What Does a Ventilator Do?

Medically Reviewed by Dan Brennan, MD on January 02, 2023
2 min read

The coronavirus behind the pandemic causes a respiratory infection called COVID-19. The virus, named SARS-CoV-2, gets into your airways and can make it hard for you to breathe.

Estimates so far show that about 5% of people who have COVID-19 get critically sick. And about 1 in 4 of them may need a ventilator to help them breathe.

It is a machine that helps you take breaths if you can’t do it on your own. Your doctor might call it a “mechanical ventilator.” People also often refer to it as a “breathing machine” or “respirator.” Technically, a respirator is a mask that medical workers wear when they care for someone with a contagious illness. A ventilator is a bedside machine with tubes that connect to your airways.

When your lungs inhale and exhale air normally, they take in the oxygen your cells need to survive and expel carbon dioxide. COVID-19 can inflame your airways​​​​​​​ and essentially drown your lungs in fluids.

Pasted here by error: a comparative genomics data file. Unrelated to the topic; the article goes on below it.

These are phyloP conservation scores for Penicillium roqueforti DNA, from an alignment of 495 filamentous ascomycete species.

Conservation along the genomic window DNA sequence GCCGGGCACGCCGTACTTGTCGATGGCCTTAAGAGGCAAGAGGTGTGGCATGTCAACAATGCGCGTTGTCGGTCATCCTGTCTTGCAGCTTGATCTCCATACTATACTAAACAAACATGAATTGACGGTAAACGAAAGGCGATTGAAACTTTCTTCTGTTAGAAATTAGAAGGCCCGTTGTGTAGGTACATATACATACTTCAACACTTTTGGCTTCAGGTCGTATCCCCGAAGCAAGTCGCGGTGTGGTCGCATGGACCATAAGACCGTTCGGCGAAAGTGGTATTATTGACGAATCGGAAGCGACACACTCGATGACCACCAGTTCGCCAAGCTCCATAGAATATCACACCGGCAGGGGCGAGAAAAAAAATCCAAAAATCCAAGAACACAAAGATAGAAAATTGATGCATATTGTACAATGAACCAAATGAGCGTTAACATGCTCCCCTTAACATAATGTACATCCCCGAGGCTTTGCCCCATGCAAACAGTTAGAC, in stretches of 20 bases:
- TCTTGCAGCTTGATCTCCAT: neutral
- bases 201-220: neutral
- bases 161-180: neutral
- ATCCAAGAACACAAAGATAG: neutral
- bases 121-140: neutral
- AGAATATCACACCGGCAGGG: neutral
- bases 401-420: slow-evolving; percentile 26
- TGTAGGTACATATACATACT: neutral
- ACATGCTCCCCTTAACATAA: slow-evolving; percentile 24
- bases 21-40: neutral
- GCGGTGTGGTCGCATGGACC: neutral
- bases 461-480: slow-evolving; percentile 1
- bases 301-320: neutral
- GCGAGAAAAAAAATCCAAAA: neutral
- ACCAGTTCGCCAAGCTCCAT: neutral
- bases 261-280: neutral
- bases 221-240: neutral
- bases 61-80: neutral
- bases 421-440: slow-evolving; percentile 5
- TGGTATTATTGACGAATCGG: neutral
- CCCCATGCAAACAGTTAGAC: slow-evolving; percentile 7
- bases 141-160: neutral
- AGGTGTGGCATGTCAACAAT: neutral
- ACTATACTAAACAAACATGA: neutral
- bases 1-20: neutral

A ventilator mechanically helps pump oxygen into your body. The air flows through a tube that goes in your mouth and down your windpipe. The ventilator also may breathe out for you, or you may do it on your own.

The ventilator can be set to take a certain number of breaths for you per minute. Your doctor also may decide to program the ventilator to kick in when you need help. In this case, the machine will blow air into your lungs automatically if you haven’t taken a breath in a set amount of time.

The breathing tube may be uncomfortable. While it’s hooked up, you can’t eat or talk. You’ll need to get your nutrients through an IV, which is inserted with a needle into one of your veins.

A ventilator doesn’t cure COVID-19 or other illnesses that caused your breathing problem. It helps you survive until you get better and your lungs can work on their own.

When your doctor thinks you are well enough, they will test your breathing. The ventilator stays connected but set so that you can try to breathe on your own. When you breathe normally, the tubes will be removed and the ventilator will be turned off.

Show Sources


WHO: “Report of the WHO-China Joint Mission on Coronavirus Disease 2019 (COVID-19).”

American Thoracic Society Patient Education Information Series: “Mechanical Ventilation.”

National Heart, Lung and Blood Institute: “Ventilator/Ventilator Support,” “How the Lungs Work.”

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